Publication of Merck KGaA, Darmstadt, Germany.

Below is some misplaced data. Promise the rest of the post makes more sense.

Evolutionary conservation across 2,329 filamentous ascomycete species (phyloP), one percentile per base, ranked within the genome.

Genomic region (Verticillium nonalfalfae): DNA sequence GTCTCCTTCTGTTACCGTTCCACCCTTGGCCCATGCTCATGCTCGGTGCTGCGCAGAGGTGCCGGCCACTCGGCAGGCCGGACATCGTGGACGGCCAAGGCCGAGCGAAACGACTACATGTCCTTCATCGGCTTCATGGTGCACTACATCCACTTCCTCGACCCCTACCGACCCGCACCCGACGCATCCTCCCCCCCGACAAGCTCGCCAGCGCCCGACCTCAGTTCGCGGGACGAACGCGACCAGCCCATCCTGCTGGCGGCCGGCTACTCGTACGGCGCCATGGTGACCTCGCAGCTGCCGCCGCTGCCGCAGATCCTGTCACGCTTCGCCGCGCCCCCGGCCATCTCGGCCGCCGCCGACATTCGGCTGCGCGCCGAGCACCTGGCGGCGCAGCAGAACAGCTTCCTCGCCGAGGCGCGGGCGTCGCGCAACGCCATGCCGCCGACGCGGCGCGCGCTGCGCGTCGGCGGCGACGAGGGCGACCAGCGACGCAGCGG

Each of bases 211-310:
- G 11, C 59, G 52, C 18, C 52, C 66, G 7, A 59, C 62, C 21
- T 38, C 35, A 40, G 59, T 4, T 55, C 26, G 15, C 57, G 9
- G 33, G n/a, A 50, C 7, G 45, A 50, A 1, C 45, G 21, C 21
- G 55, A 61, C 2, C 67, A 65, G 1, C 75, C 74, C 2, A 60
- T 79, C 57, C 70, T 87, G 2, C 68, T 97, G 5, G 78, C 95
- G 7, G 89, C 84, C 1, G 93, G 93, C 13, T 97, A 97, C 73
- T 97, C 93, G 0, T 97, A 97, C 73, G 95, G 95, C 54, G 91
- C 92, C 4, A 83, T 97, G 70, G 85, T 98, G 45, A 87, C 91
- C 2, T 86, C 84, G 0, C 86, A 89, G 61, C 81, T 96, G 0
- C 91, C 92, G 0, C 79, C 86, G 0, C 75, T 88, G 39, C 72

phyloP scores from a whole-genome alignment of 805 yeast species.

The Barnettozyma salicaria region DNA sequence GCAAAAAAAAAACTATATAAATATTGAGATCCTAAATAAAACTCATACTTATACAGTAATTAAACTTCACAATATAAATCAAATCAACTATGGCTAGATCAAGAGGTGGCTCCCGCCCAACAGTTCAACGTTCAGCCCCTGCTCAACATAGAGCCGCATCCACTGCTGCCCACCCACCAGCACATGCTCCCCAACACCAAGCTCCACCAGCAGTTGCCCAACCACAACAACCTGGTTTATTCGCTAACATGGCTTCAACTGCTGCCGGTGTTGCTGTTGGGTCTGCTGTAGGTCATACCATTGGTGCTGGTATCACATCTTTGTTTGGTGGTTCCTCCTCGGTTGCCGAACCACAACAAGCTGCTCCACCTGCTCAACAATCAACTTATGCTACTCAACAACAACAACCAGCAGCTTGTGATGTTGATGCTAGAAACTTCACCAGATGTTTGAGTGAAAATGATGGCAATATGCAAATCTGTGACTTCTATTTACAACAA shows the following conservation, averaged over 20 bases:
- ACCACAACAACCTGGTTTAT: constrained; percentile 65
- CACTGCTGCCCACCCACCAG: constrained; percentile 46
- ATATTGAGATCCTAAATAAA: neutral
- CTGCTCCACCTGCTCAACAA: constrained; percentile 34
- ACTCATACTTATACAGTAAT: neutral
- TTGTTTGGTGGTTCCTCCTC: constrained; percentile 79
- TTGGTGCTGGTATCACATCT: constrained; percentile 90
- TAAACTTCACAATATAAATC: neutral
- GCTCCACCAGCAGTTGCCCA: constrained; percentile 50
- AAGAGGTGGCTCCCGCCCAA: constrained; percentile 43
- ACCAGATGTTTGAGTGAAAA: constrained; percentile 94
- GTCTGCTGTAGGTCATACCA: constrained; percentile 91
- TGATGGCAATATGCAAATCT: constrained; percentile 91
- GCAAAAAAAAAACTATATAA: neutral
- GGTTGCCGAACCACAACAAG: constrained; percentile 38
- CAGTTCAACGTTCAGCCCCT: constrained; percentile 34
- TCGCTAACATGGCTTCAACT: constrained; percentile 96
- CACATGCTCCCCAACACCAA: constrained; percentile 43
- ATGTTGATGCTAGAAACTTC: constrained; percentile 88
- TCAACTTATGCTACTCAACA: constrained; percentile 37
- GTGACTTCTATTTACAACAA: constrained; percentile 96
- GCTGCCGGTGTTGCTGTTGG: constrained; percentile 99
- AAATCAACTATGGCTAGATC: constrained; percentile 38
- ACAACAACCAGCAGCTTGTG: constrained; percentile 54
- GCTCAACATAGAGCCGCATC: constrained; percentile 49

There are two different, unaffiliated companies that use the name MERCK. Merck KGaA, Darmstadt, Germany, which operates this website, uses the firm name “Merck KGaA, Darmstadt, Germany,” in the United States and Canada, and also uses “EMD Serono” in biopharma, “MilliporeSigma” in life science and “EMD Performance Materials” in materials business. The other company, Merck & Co., Inc. holds the rights in the trademark MERCK in the United States and Canada. Merck & Co. is not affiliated with or related to Merck KGaA, Darmstadt, Germany, which owns the MERCK trademark in all other countries of the world.   To reflect such fact and to avoid any confusion, certain logos, terms and business descriptions of the publications on this website have been substituted or modified, such as by referring to “Merck KGaA, Darmstadt, Germany” instead of “Merck” standing alone.  Publications on this webpage, therefore, slightly deviate from the otherwise identical versions accessible outside the United States and Canada.